Remains of Girl Killed by Officer Found : Crime: The dismembered parts of the child, 3, were recovered encased in concrete in a mountainous area of Riverside County. The site was described in a videotaped confession made by the slayer, who committed suicide.


The dismembered remains of a 3-year-old girl killed by a San Bernardino police officer have been recovered encased in concrete in a remote mountainous area of Riverside County, authorities said Sunday.

San Bernardino detectives, using specially trained dogs, discovered the remains of Alicia Armstrong, the officer's foster child, early Saturday near Idyllwild in the San Jacinto Mountains, San Bernardino police disclosed at a news conference.

Detectives said the remains were found in an area described in a videotaped confession made by the officer, Craig Armstrong, before he hanged himself on Aug. 16 with a dog leash in a relative's garage.

Police also said they were investigating whether Armstrong might be linked to other acts of violence. In searching his home, police said they found a book containing profiles of local prostitutes, including one who was murdered several years ago.

Capt. Larry Neigel said the book is intended to help vice investigators identify prostitutes, but he did not know why Armstrong--a motorcycle officer--had a copy. He said San Bernardino police are working with authorities in Riverside County to determine if there is a link between Armstrong and the murder of several prostitutes in that county.

"At this point, we do not know," he said.

In the videotaped confession turned over to police by his attorney, Armstrong said he killed Alicia while disciplining her at the family's Colton home July 28. Armstrong said in the statement that he was punishing the girl for going into the kitchen about 2 a.m., perhaps to get something to eat.

Alicia had been living with Armstrong and his wife, Tammy, who were in the process of adopting the child and her 18-month-old sister.

Neigel said the pieces of concrete were found about 2:30 a.m. Saturday spread over 100 feet in "very, very rough and rugged" terrain near a national forest fire road. The concrete pieces were not buried, and experts have advised police that it is likely animals had disturbed the remains, he said.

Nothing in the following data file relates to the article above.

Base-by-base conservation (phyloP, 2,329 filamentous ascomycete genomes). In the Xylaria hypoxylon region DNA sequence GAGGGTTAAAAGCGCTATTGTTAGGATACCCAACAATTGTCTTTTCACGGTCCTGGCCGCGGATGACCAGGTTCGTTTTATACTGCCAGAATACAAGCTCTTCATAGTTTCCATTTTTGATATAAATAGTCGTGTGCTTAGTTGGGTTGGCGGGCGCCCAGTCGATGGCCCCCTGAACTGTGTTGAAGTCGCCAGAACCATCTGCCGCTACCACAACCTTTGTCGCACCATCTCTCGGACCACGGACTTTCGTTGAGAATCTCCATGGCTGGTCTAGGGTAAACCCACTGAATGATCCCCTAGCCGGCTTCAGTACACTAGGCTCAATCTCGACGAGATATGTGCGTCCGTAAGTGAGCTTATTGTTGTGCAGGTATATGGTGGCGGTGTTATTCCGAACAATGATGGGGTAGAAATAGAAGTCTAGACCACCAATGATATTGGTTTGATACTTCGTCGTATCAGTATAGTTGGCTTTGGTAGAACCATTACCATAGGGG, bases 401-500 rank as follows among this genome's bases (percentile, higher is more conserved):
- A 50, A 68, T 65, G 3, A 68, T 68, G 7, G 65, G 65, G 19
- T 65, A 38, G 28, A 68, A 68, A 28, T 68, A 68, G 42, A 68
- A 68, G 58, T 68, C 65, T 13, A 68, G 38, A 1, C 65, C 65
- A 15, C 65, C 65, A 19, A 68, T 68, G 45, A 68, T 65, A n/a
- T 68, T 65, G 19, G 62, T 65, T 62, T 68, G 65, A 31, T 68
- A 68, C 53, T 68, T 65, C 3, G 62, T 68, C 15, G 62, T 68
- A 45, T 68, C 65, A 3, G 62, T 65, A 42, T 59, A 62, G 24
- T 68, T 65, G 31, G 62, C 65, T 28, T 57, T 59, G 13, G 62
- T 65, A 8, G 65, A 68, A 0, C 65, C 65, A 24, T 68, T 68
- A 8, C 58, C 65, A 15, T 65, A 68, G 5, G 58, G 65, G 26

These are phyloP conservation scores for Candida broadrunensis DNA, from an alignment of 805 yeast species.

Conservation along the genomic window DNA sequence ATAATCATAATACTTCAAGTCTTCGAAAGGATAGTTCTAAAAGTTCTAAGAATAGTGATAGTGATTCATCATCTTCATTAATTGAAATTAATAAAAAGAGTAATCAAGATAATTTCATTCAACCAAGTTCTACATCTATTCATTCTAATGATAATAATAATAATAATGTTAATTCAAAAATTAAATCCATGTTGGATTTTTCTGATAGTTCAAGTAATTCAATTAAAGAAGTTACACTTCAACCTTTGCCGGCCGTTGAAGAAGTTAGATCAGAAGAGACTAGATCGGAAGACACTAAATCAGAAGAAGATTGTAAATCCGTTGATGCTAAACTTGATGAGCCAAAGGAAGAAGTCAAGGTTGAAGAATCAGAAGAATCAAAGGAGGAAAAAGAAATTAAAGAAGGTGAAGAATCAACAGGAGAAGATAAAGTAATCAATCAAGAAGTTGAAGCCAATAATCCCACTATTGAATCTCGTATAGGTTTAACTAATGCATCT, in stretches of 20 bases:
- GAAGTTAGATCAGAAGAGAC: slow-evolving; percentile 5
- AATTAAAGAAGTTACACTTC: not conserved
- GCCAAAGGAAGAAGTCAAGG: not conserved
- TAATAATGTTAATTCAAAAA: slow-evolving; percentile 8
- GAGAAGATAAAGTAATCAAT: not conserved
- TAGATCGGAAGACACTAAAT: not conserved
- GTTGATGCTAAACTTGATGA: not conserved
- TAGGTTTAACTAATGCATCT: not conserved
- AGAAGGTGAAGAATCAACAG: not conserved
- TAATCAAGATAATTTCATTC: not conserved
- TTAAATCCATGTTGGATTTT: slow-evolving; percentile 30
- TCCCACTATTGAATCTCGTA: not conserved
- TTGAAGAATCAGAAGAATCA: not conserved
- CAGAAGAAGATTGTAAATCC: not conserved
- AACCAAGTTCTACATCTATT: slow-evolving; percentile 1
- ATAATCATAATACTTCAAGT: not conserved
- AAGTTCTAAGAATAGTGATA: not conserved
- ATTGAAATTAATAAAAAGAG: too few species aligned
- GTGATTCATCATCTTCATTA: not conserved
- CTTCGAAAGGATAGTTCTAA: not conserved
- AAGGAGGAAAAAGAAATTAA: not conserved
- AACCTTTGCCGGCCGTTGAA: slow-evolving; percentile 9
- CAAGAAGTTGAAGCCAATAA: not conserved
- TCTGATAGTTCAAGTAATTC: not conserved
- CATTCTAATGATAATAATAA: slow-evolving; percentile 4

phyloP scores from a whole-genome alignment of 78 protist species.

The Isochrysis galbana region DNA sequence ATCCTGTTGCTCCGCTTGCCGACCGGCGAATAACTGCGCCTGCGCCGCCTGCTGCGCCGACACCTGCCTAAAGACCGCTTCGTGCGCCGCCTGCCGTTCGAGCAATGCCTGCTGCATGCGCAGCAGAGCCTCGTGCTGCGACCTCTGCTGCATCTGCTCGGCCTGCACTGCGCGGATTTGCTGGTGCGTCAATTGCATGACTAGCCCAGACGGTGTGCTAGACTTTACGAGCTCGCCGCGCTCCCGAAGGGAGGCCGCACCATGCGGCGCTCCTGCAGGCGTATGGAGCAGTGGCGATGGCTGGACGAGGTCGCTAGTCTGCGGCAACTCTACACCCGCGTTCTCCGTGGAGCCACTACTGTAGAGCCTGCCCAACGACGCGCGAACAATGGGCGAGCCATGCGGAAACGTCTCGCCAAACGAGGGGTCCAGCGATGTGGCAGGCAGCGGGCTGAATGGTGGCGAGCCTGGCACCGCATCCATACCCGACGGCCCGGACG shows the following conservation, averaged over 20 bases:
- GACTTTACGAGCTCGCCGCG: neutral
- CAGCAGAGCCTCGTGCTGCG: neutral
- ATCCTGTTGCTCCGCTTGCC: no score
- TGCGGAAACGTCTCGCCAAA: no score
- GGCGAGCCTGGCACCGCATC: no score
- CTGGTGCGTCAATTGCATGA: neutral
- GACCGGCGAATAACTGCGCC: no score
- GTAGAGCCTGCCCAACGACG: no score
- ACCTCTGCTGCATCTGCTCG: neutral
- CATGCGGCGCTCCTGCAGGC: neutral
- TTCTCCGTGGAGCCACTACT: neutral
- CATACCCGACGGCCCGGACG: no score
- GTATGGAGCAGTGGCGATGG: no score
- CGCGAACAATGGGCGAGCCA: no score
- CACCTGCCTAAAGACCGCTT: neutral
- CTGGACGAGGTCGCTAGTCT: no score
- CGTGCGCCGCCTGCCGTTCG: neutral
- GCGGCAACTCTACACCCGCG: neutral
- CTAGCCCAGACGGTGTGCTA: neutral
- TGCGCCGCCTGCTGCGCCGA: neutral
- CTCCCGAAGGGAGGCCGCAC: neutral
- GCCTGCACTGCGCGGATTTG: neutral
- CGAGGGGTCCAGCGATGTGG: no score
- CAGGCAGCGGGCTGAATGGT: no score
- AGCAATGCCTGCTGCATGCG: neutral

"There were two major pieces found, and a portion of the body was visible," Neigel said. "We believe the body was put into cardboard boxes and then filled in with cement. We found the concrete with particles of the cardboard attached."

Police turned the concrete pieces over to the county coroner to determine how much of Alicia's body was recovered. Neigel said, however, that detectives have exhausted their search for additional remains.

"There are no more locations for us to search," he said. "Friday, when the dogs arrived, we first went back to the Armstrong home to see if they alerted. They did not."

Neigel said police based their search on Armstrong's description of the dumping site in his two-hour videotaped confession.

"We are finding confirmation of his statements on the videotape," he said. "We have no reason to disbelieve his statements."

Police believe Armstrong dismembered the girl with a knife in the garage of the family's Colton home after telling his wife, a Loma Linda nurse, that the child was sleeping in a guest bedroom. Armstrong telephoned police about 12 hours after killing Alicia, reporting that she had disappeared during a visit to the Inland Center mall in San Bernardino.

About a week later, however, Armstrong, 29, became a primary suspect after investigators searched his home and found bloodstained towels and other evidence. Armstrong was a six-year veteran of the department and once appeared on the cover of a police recruitment brochure.

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